than adequate. I don't have an electric deep fryer, rice cooker, yogurt
maker, or any of the many specialty appliances that are available.




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Old 21-12-2005, 07:33 PM posted to rec.food.baking
Eric Jorgensen
 
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Default wilton cookie press - is it usable for all types of cookies?

On Wed, 21 Dec 2005 14:13:55 GMT
"Vox Humana" wrote:


I tend to agree with you. I do like my food processor and use it daily.
I don't have a lot of room for seldom-used appliances and have limited my
selection to the very minimum. I have an electric waffle iron because I
don't know of an alternative way to make waffles. My "boat motor" was
dropped and is on it's last leg. I'm in no hurry to replace it, but it
is so small and tucks into my pantry on its own hanger that it doesn't
take up much space. I didn't replace my hand-held mixer when it broke.



That reminds me, I need to buy my father a new waffle iron for
christmas. His only heats on one side now. For some reason he's OK with
turning his waffles after a few minutes, but I'm no longer interested in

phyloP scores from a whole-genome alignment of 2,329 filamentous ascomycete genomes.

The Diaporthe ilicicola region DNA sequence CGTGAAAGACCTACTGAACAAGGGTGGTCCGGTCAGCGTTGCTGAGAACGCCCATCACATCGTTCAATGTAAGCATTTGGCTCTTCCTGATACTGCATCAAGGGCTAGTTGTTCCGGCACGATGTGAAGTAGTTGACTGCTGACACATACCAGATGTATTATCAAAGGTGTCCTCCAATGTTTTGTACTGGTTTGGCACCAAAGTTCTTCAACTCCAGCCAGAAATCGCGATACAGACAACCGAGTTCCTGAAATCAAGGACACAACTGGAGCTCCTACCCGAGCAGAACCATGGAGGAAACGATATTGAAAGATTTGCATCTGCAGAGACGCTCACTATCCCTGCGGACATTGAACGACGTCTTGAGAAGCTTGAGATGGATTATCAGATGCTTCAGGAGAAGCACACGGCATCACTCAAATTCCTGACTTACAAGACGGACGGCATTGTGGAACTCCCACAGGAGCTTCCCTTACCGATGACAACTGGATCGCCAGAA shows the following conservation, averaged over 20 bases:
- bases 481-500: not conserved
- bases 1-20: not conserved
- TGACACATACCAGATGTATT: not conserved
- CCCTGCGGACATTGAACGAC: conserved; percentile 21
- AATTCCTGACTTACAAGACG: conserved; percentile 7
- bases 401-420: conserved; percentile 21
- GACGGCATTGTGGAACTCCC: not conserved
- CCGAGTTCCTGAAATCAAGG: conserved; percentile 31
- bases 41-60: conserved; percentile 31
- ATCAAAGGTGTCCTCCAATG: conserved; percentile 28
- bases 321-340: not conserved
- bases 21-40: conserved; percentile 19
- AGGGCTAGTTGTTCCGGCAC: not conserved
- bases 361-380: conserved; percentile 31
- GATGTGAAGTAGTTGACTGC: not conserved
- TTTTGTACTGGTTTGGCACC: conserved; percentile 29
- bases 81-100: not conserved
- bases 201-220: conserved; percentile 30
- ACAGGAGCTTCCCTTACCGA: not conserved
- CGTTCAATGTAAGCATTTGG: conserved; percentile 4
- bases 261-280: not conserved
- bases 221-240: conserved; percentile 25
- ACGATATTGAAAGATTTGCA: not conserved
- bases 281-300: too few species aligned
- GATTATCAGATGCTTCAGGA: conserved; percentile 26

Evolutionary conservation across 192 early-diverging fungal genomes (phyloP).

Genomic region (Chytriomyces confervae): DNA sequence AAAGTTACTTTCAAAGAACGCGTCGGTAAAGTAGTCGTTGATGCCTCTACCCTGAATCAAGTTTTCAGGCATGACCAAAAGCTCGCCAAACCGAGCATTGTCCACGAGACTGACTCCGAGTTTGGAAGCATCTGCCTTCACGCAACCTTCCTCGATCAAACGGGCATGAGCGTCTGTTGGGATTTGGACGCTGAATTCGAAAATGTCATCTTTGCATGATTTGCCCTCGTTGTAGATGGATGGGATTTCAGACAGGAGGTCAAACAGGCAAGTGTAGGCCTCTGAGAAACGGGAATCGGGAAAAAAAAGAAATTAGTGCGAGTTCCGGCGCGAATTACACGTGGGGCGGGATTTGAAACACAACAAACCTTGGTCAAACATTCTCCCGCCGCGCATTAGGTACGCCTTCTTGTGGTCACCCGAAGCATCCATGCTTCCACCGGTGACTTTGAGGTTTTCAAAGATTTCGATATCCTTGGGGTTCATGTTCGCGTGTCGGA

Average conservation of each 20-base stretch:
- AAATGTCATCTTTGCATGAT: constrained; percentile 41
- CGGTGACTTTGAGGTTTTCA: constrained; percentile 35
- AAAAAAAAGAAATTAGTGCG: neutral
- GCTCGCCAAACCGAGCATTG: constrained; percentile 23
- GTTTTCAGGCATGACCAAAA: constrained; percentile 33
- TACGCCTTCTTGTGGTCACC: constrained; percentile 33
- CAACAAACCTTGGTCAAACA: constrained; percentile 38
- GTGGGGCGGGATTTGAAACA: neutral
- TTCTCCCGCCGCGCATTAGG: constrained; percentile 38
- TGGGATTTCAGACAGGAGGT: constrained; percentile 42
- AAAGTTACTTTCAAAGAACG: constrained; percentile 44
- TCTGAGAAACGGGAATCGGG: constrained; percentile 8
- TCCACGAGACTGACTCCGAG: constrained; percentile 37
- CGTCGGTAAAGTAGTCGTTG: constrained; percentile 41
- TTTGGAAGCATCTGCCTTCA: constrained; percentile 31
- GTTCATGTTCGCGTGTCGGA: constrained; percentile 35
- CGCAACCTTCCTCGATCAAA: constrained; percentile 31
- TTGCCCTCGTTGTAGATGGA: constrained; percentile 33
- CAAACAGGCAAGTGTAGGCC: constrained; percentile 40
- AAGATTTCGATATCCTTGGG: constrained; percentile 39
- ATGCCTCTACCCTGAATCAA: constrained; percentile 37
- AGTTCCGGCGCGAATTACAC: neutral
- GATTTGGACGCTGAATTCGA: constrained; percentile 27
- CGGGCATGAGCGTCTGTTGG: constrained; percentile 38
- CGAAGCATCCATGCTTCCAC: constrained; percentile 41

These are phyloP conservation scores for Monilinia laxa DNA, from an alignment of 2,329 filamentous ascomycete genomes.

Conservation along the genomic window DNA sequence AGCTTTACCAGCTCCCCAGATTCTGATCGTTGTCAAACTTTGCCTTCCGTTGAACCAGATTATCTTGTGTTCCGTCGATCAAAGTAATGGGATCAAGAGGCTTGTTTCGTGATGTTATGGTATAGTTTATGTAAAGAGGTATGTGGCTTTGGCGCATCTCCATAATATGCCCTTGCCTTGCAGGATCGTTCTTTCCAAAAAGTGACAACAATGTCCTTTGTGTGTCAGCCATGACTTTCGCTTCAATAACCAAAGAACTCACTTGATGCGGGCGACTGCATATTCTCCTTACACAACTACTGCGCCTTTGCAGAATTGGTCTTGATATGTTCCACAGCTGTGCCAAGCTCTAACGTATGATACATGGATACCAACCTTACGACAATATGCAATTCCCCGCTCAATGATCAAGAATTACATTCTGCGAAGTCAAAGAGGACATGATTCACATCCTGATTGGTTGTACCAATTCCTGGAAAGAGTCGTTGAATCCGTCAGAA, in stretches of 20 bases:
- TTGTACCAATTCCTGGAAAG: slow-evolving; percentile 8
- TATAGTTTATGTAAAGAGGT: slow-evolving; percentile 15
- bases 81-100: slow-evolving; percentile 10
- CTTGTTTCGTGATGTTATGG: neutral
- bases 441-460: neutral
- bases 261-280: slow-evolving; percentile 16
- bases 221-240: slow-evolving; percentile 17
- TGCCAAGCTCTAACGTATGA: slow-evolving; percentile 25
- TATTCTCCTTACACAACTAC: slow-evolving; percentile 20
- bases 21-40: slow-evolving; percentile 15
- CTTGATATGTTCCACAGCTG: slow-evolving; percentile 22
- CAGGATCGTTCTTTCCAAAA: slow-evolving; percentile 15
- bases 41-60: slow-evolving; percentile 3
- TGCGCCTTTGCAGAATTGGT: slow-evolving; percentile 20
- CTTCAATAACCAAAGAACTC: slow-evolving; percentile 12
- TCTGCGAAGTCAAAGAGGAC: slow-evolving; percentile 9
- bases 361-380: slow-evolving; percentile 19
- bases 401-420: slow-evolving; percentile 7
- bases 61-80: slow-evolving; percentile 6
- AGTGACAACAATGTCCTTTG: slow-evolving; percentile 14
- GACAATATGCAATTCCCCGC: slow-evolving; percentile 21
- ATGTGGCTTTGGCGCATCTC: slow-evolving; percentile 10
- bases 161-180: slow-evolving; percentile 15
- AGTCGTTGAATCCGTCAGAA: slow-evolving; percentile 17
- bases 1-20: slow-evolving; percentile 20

eating his waffles . . . .

Are we talking about a restaurant-grade boat motor or a stick blender?

I wouldn't have any use for the commercial appliance, but my Braun
Multiquick sees a lot of action.

It's been a while since i picked up my hand-held mixer. I can't recall
using it for anything but frosting since acquiring my own bosch mixer, and
i don't really go in for frosting.


I gave away my bread machine. An electric skillet takes up space in my
basement. I don't buy much canned food, so my ancient hand operated can
opener is more than adequate. I don't have an electric deep fryer, rice
cooker, yogurt maker, or any of the many specialty appliances that are
available.



I don't think anybody has improved on the design of the Ekco 'Miracle
Roll" can opener.